Sometimes as a parent, we just need to know what to say to our children. Here are some things to say to your children according to their age and stage of life:

  • Preschool. Reinforce that God made them. God makes all things beautiful.
  • Elementary. Beauty is more than just what you and others can see. Treat others the way you want to be treated. People are beautiful because God makes beautiful things.
  • Teenager. You have value apart from anything external because God made you. And if you are a Christian, when God looks at you He mostly just sees Jesus. And in Christ you are chosen, holy, and loved.

What do you want your girls to believe about themselves? Whatever the answer is, model it for them. Be brave. Be strong. Be smart. Be capable. Be beautiful. Be healthy. Model how to treat food. Not by dieting, but by being healthy as a lifestyle. Model how to worship God with your body by exercising. It’s not about how many calories you burn, but about moving your body in a way that throws back praise. Model how to accept complements.

Good or bad, you will be the voice in her head. Words have the power to shape. So even if they hear words about beauty from strangers, reinforce truth to her. Your daughter still needs to hear from you that she is beautiful. If you neglect to talk about something as big as physical appearance then there is a likely chance that she will look to the voice of others to speak louder on the subject.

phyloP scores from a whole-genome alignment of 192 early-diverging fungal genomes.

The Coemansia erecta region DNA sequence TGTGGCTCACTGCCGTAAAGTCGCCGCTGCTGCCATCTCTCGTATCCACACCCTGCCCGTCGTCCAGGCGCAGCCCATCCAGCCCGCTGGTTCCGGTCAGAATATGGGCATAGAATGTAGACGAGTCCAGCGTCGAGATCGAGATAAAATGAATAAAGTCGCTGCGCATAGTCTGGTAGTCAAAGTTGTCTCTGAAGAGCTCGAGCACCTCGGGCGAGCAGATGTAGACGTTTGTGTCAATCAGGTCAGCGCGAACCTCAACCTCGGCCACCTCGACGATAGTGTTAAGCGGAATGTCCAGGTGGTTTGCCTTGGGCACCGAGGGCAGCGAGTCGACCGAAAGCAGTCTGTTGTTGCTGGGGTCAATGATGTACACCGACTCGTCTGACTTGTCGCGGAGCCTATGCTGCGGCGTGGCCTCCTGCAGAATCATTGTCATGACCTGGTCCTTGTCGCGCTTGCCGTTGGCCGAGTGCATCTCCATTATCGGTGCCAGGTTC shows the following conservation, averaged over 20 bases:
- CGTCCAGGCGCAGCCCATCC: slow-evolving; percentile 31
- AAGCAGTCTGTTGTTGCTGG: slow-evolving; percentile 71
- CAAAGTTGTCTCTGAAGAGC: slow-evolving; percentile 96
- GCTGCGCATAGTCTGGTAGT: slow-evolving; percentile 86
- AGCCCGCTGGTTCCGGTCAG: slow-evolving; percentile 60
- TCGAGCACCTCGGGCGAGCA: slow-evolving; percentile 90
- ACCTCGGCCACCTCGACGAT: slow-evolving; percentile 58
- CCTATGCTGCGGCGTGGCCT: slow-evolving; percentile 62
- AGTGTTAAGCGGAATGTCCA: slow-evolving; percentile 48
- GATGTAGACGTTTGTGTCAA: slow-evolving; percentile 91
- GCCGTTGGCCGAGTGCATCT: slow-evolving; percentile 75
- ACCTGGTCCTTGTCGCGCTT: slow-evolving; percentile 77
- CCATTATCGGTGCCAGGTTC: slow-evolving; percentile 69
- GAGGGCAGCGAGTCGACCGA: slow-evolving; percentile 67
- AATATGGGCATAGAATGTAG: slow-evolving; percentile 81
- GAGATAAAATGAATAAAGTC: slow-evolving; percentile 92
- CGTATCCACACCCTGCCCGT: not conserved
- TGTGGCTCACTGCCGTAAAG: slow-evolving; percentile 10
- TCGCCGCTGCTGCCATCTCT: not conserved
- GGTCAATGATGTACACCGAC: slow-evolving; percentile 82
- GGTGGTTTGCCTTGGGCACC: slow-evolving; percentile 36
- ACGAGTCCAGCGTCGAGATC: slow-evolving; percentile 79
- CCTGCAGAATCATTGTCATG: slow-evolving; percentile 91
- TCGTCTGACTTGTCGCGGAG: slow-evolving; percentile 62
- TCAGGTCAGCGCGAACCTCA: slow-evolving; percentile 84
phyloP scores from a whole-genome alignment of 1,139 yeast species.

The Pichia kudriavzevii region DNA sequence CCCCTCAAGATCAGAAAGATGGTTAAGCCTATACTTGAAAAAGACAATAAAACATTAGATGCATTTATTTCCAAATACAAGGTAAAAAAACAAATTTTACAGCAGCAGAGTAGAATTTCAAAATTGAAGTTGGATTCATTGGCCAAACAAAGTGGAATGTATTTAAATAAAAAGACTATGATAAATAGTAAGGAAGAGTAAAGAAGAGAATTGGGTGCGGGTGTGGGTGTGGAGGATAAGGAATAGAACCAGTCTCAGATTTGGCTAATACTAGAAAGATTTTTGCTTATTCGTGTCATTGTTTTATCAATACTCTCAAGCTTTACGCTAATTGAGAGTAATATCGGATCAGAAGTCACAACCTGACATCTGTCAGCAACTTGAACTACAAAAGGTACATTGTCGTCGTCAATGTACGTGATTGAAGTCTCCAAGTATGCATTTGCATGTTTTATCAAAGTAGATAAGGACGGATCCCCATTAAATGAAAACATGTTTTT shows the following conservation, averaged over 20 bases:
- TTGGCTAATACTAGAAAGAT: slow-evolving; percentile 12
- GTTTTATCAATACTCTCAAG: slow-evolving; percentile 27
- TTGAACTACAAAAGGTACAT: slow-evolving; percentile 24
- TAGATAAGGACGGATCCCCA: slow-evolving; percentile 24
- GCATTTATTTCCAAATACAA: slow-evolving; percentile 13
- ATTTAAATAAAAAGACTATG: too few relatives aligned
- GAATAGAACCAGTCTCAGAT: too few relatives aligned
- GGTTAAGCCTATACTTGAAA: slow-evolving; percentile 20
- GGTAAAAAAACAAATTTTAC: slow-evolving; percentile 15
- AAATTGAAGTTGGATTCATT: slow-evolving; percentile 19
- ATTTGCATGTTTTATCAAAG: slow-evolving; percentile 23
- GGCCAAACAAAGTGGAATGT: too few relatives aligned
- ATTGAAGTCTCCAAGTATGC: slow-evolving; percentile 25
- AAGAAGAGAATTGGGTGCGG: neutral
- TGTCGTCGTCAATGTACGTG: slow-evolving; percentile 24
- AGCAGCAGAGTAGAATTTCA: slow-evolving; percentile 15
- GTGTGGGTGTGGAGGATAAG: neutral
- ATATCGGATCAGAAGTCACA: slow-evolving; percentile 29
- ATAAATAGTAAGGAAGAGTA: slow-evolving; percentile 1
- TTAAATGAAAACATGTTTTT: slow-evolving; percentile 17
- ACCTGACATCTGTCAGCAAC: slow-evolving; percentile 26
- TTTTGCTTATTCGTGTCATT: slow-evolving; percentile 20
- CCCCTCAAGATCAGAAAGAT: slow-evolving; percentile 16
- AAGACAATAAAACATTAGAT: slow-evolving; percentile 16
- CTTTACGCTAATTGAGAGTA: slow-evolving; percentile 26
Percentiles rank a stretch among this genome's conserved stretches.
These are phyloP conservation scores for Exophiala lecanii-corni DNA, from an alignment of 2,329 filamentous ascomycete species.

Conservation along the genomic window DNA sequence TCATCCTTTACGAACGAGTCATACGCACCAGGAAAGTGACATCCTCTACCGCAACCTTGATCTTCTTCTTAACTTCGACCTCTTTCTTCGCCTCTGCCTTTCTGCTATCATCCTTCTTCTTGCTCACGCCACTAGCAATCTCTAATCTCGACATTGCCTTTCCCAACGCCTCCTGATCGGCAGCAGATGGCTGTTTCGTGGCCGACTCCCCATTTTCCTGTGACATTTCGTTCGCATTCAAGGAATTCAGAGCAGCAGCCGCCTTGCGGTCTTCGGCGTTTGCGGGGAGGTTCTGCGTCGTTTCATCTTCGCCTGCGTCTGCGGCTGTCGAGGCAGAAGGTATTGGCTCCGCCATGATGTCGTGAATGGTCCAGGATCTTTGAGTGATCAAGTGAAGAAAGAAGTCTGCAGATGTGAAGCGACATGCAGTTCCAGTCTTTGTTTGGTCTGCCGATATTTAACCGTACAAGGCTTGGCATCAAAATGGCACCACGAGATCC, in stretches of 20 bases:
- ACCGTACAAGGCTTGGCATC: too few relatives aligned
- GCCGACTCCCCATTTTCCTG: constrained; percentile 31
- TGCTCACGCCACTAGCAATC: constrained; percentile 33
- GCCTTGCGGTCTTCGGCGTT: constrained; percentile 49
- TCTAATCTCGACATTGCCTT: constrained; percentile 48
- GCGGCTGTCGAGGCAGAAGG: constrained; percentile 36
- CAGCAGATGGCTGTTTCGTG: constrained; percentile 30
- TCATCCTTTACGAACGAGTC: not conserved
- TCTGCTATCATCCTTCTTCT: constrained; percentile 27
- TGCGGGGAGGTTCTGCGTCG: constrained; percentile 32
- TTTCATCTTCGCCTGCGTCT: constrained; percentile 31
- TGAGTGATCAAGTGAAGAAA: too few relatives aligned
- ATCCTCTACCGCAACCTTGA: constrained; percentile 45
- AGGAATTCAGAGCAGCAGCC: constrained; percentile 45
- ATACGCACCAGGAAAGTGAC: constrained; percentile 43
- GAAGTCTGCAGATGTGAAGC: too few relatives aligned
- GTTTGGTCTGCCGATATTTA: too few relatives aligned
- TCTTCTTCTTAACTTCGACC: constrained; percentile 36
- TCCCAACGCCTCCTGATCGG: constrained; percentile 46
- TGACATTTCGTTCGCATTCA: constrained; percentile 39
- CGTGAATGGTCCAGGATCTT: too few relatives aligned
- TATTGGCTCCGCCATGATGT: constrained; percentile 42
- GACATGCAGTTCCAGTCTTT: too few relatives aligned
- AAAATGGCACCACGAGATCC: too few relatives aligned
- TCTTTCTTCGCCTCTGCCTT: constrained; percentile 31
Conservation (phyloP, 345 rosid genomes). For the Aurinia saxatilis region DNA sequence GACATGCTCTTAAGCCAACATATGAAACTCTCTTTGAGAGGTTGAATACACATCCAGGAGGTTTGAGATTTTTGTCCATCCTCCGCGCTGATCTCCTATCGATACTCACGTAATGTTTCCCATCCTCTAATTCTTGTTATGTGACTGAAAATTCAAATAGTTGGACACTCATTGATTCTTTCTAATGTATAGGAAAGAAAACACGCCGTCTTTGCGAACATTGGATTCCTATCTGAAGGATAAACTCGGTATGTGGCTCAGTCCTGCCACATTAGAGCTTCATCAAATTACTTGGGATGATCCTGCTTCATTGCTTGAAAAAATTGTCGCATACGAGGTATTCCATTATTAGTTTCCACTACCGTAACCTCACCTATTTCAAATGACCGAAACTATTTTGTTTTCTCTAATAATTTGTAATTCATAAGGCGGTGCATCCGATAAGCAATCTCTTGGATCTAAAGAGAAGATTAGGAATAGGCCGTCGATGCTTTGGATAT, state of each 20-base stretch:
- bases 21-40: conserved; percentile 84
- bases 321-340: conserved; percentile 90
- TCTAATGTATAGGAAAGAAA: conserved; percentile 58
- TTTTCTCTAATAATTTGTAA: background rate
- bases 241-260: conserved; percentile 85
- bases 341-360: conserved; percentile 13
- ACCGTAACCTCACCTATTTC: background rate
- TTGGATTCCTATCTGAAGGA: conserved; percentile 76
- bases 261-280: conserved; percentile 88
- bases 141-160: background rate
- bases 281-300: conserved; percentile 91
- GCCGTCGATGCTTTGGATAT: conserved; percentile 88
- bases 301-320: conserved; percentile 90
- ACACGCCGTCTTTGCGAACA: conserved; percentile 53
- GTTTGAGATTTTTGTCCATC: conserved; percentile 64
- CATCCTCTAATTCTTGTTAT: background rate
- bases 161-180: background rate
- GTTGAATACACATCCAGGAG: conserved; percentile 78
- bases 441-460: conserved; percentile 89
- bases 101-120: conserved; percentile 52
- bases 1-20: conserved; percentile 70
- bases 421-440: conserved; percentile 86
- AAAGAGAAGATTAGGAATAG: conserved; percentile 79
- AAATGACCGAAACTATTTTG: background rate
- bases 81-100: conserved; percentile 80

Bottom-line: You can’t control others or what she experiences in this world, but you can shape what she hears from you.

It is scary letting your daughters grow up. I would give all I had if it meant they wouldn’t struggle like I did. But the reality is that I can’t control that. They may still struggle no matter how much I try to avoid that. When I finally starting believing truth after more than 10 years of struggling, my mom asked me why I didn’t believe her all those years when she spoke the truth to me. And honestly, I didn’t have an answer. I don’t know why I chose to believe lies or why I valued what others said about me more than her, but I do know that God used that part of my life to shape me and to minister to others from a more real and tender place. It wasn’t wasted. And I have to trust that if my girls struggle, God is big enough to work in their lives and hearts like He did mine.

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Sarah Bragg has worked with students in ministry for more than 15 years and previously worked in full-time ministry for 7 years. Her book titled titled Body. Beauty. Boys. The Truth About Girls and How We See Ourselves helps young women find their value in the One who matters. She is the Lead Editor for a student strategy and curriculum called XP3 Middle School for Orange at the reThink Group. She has a Masters of Arts in Biblical Studies from Dallas Theological Seminary. Sarah and her husband, Scott, and their daughters, Sinclair and Rory, reside in Marietta, Georgia. To listen to conversations about surviving life, check out her podcast Surviving Sarah on iTunes and to follow along with her life, check out

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On Growing Up Beautiful

by Sarah Bragg time to read: 4 min